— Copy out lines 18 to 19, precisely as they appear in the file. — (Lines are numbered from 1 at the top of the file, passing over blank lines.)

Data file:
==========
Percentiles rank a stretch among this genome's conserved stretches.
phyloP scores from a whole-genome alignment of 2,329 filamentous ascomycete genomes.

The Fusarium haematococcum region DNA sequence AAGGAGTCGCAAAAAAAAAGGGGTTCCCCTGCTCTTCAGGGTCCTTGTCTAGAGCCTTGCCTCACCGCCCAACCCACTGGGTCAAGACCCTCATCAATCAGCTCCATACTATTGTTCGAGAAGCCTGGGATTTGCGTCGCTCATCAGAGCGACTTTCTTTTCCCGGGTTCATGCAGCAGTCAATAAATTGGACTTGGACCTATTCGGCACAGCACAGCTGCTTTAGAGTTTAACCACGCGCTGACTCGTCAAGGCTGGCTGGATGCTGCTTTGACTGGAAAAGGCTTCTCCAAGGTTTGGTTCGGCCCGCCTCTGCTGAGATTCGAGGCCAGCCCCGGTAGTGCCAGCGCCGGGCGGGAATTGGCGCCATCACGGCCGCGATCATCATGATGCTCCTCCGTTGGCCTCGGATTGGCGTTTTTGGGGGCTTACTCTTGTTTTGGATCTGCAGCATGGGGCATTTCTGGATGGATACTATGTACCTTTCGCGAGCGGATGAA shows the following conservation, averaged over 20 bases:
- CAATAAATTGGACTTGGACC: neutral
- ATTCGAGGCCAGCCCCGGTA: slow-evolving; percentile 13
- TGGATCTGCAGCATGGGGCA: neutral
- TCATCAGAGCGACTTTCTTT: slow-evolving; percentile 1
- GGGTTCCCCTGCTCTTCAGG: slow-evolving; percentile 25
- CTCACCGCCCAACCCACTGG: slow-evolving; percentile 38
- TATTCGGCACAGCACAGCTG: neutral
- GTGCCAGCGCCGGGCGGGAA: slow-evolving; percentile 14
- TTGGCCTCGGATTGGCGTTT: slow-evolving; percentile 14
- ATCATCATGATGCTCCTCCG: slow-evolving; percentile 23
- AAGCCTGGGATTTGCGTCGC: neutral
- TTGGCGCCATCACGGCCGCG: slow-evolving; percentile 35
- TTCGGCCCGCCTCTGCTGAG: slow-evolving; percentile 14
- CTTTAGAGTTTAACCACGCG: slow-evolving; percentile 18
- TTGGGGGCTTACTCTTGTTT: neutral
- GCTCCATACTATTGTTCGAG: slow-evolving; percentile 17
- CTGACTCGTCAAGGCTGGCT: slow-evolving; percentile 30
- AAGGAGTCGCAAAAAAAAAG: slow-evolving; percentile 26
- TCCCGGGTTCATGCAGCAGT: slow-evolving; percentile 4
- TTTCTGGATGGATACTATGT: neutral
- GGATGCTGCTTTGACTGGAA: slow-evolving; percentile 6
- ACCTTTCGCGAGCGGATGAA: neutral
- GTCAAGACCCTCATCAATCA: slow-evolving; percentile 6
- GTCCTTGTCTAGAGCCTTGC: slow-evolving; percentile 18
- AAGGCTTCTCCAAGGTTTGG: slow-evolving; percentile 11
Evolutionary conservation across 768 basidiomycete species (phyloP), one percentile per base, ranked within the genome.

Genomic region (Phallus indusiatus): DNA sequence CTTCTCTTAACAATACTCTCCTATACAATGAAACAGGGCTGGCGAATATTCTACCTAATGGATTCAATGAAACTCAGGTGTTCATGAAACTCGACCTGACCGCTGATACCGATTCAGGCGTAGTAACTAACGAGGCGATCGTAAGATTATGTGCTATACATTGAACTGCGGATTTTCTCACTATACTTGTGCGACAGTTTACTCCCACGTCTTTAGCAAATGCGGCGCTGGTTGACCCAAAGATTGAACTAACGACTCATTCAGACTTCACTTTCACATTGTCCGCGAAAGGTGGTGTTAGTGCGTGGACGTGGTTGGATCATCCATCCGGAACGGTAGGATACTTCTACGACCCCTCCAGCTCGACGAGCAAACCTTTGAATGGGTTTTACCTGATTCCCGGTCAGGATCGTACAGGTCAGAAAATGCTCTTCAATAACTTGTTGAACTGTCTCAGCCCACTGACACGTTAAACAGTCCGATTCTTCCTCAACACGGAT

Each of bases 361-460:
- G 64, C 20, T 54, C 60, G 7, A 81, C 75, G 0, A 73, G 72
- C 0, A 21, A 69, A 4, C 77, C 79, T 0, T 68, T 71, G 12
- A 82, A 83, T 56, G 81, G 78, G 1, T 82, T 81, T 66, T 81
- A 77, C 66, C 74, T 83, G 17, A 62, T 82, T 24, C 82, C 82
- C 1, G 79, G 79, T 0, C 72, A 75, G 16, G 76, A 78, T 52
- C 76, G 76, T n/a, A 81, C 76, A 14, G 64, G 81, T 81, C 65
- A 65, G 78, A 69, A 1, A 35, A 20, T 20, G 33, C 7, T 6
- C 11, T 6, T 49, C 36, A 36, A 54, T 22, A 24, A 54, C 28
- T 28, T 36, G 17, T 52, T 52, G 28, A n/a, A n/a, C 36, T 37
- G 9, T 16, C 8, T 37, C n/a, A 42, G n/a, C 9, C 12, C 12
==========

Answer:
- TTGGGGGCTTACTCTTGTTT: neutral
- GCTCCATACTATTGTTCGAG: slow-evolving; percentile 17